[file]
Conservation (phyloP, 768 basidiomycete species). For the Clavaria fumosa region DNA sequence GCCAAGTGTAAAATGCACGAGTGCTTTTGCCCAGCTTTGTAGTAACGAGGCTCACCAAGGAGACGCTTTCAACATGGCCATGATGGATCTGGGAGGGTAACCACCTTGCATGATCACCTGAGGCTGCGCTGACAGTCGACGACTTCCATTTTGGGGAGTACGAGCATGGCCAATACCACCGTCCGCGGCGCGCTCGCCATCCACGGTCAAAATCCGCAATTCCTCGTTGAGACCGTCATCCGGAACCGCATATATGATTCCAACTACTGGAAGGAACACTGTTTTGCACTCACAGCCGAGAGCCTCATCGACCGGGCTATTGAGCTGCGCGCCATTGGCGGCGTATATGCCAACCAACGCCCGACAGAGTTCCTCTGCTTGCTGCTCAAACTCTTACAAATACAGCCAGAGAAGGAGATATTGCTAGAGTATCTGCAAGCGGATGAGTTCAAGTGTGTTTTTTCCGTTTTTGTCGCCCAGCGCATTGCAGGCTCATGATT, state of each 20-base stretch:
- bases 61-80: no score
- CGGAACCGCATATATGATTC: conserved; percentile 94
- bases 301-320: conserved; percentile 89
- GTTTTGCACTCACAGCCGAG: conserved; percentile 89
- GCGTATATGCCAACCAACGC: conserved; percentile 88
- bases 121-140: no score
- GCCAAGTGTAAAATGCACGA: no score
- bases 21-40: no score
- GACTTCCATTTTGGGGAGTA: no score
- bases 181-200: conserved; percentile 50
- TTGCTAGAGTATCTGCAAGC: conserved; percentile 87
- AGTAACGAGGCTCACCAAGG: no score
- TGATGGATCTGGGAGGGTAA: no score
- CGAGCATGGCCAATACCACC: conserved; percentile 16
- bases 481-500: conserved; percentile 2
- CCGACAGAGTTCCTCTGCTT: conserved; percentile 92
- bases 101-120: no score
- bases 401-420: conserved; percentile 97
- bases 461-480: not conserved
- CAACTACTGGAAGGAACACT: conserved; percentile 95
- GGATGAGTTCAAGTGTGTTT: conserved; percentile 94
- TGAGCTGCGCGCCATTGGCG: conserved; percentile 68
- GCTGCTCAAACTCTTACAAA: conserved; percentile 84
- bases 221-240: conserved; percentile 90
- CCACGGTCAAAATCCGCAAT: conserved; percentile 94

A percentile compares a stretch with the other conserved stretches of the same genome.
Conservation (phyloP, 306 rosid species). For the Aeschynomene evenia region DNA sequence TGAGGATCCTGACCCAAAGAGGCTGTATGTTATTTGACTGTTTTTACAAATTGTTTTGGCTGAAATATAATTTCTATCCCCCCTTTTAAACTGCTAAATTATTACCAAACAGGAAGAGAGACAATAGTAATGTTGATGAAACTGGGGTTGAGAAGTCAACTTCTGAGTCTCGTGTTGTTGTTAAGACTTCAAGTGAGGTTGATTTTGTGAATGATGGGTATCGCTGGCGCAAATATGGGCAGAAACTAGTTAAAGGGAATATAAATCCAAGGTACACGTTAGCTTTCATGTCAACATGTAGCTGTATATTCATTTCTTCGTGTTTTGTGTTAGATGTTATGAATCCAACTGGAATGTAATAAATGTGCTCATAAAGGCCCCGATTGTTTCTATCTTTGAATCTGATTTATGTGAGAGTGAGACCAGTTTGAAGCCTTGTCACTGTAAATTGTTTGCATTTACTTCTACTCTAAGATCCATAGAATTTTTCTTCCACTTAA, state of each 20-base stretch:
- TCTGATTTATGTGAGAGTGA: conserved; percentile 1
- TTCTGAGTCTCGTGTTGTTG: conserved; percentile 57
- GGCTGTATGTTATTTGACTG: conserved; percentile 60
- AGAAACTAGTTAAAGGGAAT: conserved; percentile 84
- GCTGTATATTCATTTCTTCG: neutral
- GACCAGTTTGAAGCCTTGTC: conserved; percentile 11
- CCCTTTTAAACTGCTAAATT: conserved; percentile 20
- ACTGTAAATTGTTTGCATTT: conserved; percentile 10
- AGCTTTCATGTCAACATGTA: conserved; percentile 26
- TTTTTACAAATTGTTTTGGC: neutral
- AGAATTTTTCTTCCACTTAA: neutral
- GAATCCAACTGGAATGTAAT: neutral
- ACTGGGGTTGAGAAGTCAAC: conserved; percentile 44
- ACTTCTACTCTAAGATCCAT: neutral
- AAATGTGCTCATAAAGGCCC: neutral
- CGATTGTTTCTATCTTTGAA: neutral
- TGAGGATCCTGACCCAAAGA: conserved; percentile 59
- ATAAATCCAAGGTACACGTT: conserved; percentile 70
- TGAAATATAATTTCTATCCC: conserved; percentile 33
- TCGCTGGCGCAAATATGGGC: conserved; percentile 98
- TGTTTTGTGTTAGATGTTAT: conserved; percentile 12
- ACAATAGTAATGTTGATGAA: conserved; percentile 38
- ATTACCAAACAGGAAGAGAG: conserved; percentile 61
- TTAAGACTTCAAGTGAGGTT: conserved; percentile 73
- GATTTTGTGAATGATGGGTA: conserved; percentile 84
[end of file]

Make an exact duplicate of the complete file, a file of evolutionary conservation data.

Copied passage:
Conservation (phyloP, 768 basidiomycete species). For the Clavaria fumosa region DNA sequence GCCAAGTGTAAAATGCACGAGTGCTTTTGCCCAGCTTTGTAGTAACGAGGCTCACCAAGGAGACGCTTTCAACATGGCCATGATGGATCTGGGAGGGTAACCACCTTGCATGATCACCTGAGGCTGCGCTGACAGTCGACGACTTCCATTTTGGGGAGTACGAGCATGGCCAATACCACCGTCCGCGGCGCGCTCGCCATCCACGGTCAAAATCCGCAATTCCTCGTTGAGACCGTCATCCGGAACCGCATATATGATTCCAACTACTGGAAGGAACACTGTTTTGCACTCACAGCCGAGAGCCTCATCGACCGGGCTATTGAGCTGCGCGCCATTGGCGGCGTATATGCCAACCAACGCCCGACAGAGTTCCTCTGCTTGCTGCTCAAACTCTTACAAATACAGCCAGAGAAGGAGATATTGCTAGAGTATCTGCAAGCGGATGAGTTCAAGTGTGTTTTTTCCGTTTTTGTCGCCCAGCGCATTGCAGGCTCATGATT, state of each 20-base stretch:
- bases 61-80: no score
- CGGAACCGCATATATGATTC: conserved; percentile 94
- bases 301-320: conserved; percentile 89
- GTTTTGCACTCACAGCCGAG: conserved; percentile 89
- GCGTATATGCCAACCAACGC: conserved; percentile 88
- bases 121-140: no score
- GCCAAGTGTAAAATGCACGA: no score
- bases 21-40: no score
- GACTTCCATTTTGGGGAGTA: no score
- bases 181-200: conserved; percentile 50
- TTGCTAGAGTATCTGCAAGC: conserved; percentile 87
- AGTAACGAGGCTCACCAAGG: no score
- TGATGGATCTGGGAGGGTAA: no score
- CGAGCATGGCCAATACCACC: conserved; percentile 16
- bases 481-500: conserved; percentile 2
- CCGACAGAGTTCCTCTGCTT: conserved; percentile 92
- bases 101-120: no score
- bases 401-420: conserved; percentile 97
- bases 461-480: not conserved
- CAACTACTGGAAGGAACACT: conserved; percentile 95
- GGATGAGTTCAAGTGTGTTT: conserved; percentile 94
- TGAGCTGCGCGCCATTGGCG: conserved; percentile 68
- GCTGCTCAAACTCTTACAAA: conserved; percentile 84
- bases 221-240: conserved; percentile 90
- CCACGGTCAAAATCCGCAAT: conserved; percentile 94

A percentile compares a stretch with the other conserved stretches of the same genome.
Conservation (phyloP, 306 rosid species). For the Aeschynomene evenia region DNA sequence TGAGGATCCTGACCCAAAGAGGCTGTATGTTATTTGACTGTTTTTACAAATTGTTTTGGCTGAAATATAATTTCTATCCCCCCTTTTAAACTGCTAAATTATTACCAAACAGGAAGAGAGACAATAGTAATGTTGATGAAACTGGGGTTGAGAAGTCAACTTCTGAGTCTCGTGTTGTTGTTAAGACTTCAAGTGAGGTTGATTTTGTGAATGATGGGTATCGCTGGCGCAAATATGGGCAGAAACTAGTTAAAGGGAATATAAATCCAAGGTACACGTTAGCTTTCATGTCAACATGTAGCTGTATATTCATTTCTTCGTGTTTTGTGTTAGATGTTATGAATCCAACTGGAATGTAATAAATGTGCTCATAAAGGCCCCGATTGTTTCTATCTTTGAATCTGATTTATGTGAGAGTGAGACCAGTTTGAAGCCTTGTCACTGTAAATTGTTTGCATTTACTTCTACTCTAAGATCCATAGAATTTTTCTTCCACTTAA, state of each 20-base stretch:
- TCTGATTTATGTGAGAGTGA: conserved; percentile 1
- TTCTGAGTCTCGTGTTGTTG: conserved; percentile 57
- GGCTGTATGTTATTTGACTG: conserved; percentile 60
- AGAAACTAGTTAAAGGGAAT: conserved; percentile 84
- GCTGTATATTCATTTCTTCG: neutral
- GACCAGTTTGAAGCCTTGTC: conserved; percentile 11
- CCCTTTTAAACTGCTAAATT: conserved; percentile 20
- ACTGTAAATTGTTTGCATTT: conserved; percentile 10
- AGCTTTCATGTCAACATGTA: conserved; percentile 26
- TTTTTACAAATTGTTTTGGC: neutral
- AGAATTTTTCTTCCACTTAA: neutral
- GAATCCAACTGGAATGTAAT: neutral
- ACTGGGGTTGAGAAGTCAAC: conserved; percentile 44
- ACTTCTACTCTAAGATCCAT: neutral
- AAATGTGCTCATAAAGGCCC: neutral
- CGATTGTTTCTATCTTTGAA: neutral
- TGAGGATCCTGACCCAAAGA: conserved; percentile 59
- ATAAATCCAAGGTACACGTT: conserved; percentile 70
- TGAAATATAATTTCTATCCC: conserved; percentile 33
- TCGCTGGCGCAAATATGGGC: conserved; percentile 98
- TGTTTTGTGTTAGATGTTAT: conserved; percentile 12
- ACAATAGTAATGTTGATGAA: conserved; percentile 38
- ATTACCAAACAGGAAGAGAG: conserved; percentile 61
- TTAAGACTTCAAGTGAGGTT: conserved; percentile 73
- GATTTTGTGAATGATGGGTA: conserved; percentile 84